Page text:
Specialized depth-sensing cameras can also be used to deliver real-time 3D models of subjects. One of the earliest consumer-facing devices for this was Microsoft’s original Kinect, introduced a decade ago. The Kinect was specifically intended for scanning human figures and its software used the depth imagery to translate a figure into a skeleton and then track it in real time, which fit nicely into existing 3D character workflows. Originally intended as an Xbox accessory (and an answer to Nintendo’s Wii), it was quickly adopted by hackers and artists for all manner of experimentation and remains a useful tool for experiential activations. I’ve personally worked on dozens of Kinect-driven projects over the years, many of which are still in use (or were until pandemic shutdowns).

Image: Kinect-scanned 3D figures in an activation for IBM

PrimeSense, the original company behind Kinect’s technology, was acquired by Apple back in 2013. Some of that technology has surely been incorporated into Apple’s front-facing cameras to power Face ID, introduced several years ago. But Apple’s newly released iPhone 12 incorporates even more advanced depth scanning capabilities, including Lidar, potentially opening a fascinating new area for experimentation. Early explorations show some impressive depth-sensing capabilities that could be used in a multitude of applications.

Images: from a tweet by Shawn Frayne (@haddockinvent)

For a while now there have been many mobile apps that attempt to create accurate floorplans from conventional photo scans of a room, but they haven’t worked very well. The iPhone 12’s new capabilities can make such apps much more accurate, and apps like Canvas are already enabling that. I recently had a fascinating conversation with a construction engineer friend of mine about the use of creating 3D scans in his field. For most industrial applications the goal is highly accurate scans, which can be expensive and time-consuming. But for large-project construction management what’s needed is massive and frequent scans of the site in order to track project progress. This leads to a preference for ease and speed over quality. But inexpensive and readily available Lidar could allow for both.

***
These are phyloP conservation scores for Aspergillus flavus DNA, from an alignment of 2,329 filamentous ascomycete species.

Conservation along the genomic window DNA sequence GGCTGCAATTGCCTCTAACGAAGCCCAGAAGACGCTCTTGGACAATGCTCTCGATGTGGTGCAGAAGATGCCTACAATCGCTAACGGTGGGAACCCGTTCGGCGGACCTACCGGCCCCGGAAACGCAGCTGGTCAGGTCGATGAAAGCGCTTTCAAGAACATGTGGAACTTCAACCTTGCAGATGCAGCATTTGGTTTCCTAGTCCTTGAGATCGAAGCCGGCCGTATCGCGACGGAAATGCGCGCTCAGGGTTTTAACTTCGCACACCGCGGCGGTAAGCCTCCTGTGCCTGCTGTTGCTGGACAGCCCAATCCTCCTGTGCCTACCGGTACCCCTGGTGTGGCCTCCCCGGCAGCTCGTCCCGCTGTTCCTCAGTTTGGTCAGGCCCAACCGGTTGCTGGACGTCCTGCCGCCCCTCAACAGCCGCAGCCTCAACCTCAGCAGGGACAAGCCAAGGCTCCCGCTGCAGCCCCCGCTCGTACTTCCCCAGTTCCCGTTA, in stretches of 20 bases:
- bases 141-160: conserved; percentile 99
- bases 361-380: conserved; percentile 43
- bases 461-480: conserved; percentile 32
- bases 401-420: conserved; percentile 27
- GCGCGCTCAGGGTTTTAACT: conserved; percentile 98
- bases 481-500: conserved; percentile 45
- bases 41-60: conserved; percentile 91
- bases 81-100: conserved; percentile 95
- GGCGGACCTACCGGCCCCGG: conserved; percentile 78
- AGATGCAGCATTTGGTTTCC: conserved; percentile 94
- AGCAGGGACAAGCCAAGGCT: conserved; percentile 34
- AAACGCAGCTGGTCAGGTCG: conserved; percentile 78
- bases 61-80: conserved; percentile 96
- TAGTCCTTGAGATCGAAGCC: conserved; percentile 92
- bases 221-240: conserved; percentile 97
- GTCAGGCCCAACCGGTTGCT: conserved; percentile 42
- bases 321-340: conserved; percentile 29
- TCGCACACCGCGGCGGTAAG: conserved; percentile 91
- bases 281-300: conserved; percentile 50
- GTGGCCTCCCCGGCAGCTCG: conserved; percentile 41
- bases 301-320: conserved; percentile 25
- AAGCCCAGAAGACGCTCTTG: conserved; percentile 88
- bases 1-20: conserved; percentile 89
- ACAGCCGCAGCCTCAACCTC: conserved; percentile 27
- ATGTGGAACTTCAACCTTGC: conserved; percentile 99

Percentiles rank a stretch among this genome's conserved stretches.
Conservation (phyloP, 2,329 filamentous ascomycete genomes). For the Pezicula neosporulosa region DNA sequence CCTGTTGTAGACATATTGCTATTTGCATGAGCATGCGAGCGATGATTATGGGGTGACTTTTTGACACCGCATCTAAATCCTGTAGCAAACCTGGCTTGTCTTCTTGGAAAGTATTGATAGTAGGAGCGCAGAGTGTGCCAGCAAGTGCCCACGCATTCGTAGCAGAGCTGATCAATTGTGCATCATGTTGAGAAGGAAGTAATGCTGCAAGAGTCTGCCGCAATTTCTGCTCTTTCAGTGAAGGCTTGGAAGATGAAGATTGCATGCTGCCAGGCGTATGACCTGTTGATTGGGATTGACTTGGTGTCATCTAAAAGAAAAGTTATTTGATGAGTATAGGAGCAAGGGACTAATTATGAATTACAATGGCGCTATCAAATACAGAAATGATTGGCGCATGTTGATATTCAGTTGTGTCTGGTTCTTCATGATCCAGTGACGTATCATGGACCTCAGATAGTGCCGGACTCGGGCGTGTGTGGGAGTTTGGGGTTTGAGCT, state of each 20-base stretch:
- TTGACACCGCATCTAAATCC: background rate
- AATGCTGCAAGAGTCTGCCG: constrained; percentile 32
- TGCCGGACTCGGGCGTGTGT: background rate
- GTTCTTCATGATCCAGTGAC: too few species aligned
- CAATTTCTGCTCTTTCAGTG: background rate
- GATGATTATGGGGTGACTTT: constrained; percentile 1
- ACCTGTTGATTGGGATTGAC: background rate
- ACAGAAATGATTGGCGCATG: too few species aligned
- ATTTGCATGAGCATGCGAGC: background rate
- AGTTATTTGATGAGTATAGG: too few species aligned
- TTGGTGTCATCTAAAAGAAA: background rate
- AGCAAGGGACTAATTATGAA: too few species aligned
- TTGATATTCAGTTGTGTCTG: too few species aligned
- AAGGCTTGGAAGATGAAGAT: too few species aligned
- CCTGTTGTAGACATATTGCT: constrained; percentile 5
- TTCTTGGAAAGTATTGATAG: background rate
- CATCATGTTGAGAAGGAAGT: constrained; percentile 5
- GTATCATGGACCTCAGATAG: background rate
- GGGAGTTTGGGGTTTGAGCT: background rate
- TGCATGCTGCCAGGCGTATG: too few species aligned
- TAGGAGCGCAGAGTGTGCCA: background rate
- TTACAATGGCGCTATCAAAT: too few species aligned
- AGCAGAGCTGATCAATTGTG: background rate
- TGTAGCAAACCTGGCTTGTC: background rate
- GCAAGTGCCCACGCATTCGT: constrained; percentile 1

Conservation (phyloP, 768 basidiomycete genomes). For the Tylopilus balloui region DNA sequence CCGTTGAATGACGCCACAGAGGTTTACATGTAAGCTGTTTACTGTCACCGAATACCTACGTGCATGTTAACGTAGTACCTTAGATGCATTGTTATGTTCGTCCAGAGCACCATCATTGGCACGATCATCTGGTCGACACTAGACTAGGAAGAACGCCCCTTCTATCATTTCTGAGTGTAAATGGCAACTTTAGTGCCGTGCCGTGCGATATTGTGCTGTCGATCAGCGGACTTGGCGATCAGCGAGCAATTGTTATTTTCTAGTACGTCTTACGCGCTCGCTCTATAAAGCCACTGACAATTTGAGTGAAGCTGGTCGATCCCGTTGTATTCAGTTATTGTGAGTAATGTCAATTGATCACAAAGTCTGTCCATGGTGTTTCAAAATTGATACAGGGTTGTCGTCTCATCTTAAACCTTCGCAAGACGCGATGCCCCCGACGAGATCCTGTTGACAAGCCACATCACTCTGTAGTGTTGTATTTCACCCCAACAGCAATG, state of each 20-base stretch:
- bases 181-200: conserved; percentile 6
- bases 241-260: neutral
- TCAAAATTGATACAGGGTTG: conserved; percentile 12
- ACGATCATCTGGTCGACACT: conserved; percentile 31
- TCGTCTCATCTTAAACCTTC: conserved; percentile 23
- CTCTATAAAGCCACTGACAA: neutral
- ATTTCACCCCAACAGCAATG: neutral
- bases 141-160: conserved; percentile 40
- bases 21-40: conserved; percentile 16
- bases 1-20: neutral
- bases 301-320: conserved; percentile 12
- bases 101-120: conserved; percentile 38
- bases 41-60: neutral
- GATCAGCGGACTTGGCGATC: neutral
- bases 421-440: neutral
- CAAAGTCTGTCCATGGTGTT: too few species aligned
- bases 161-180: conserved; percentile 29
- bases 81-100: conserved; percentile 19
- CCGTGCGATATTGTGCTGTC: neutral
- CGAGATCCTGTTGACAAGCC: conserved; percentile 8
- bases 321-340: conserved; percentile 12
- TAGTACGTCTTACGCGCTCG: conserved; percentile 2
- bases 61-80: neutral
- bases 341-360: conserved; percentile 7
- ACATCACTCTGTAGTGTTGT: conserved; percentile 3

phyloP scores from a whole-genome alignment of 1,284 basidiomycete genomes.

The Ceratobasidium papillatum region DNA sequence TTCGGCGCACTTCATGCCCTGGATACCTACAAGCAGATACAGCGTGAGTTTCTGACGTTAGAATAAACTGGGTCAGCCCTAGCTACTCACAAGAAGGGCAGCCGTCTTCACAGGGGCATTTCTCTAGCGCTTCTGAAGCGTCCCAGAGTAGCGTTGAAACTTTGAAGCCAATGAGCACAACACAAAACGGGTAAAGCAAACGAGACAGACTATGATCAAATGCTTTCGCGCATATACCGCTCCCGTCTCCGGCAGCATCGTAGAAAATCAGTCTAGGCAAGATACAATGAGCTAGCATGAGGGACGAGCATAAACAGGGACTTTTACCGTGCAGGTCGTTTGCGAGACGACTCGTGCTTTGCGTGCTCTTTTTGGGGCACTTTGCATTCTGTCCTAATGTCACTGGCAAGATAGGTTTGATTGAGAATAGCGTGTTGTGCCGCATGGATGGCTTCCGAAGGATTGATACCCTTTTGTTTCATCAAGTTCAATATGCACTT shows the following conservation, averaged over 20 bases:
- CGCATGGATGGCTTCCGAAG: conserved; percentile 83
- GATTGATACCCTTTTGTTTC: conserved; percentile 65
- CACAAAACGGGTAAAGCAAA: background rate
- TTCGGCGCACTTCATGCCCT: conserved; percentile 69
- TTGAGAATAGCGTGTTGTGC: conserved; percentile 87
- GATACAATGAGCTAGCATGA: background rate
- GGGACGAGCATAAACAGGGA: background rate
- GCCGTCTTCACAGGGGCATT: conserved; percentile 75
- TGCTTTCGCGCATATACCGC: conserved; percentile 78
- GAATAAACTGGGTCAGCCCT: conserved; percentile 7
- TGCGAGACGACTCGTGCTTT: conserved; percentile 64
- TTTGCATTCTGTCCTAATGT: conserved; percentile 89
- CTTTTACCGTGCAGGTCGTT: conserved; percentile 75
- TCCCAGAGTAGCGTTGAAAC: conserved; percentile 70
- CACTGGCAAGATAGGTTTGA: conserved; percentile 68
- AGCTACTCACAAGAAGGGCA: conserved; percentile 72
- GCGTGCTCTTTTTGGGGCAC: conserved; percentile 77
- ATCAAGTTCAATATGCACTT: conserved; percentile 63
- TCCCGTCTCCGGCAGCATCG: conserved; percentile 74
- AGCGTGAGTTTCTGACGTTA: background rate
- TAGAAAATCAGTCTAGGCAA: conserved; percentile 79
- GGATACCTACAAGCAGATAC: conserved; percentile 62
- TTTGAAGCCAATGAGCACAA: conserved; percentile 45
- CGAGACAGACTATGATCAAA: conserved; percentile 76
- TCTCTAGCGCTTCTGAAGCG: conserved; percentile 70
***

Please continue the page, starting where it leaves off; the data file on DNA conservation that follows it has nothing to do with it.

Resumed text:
Image: Room scan on iPhone 12 by Canvas

Such capability is obviously useful for architects and interior designers. But accurate 3D models of the environment are also necessary for augmented reality (AR) applications and room-scale virtual reality (VR) installations. The newest generations of consumer AR and VR headsets include sensors that scan the environment (and VR often uses external sensors for so-called outside-in tracking of the headsets, but that’s a whole other rabbit hole). XR (a broad term for AR, VR, “mixed reality”, etc.) is another set of technologies we use a lot for brand activations and attractions. The need for headsets and specialized hardware is a significant barrier to entry for such projects, and the need for people to share them at in-person events only complicates that situation in a post-covid world. So technologies that allow for better AR experiences on participants’ own phones are of great interest to experiential creators like me.

The inclusion of Lidar on the iPhone 12 will almost certainly kick off a new phase of experimentation similar to what happened with the Kinect. In fact, the massively larger installed base of hardware promises much more experimentation than we saw then. And other phone manufacturers will likely follow suit with analogous tech. If in a few years the ability to quickly and easily scan 3D objects and spaces is part of the standard capability set for smartphones, we could see a whole new realm of digital experiences and consumer applications take hold.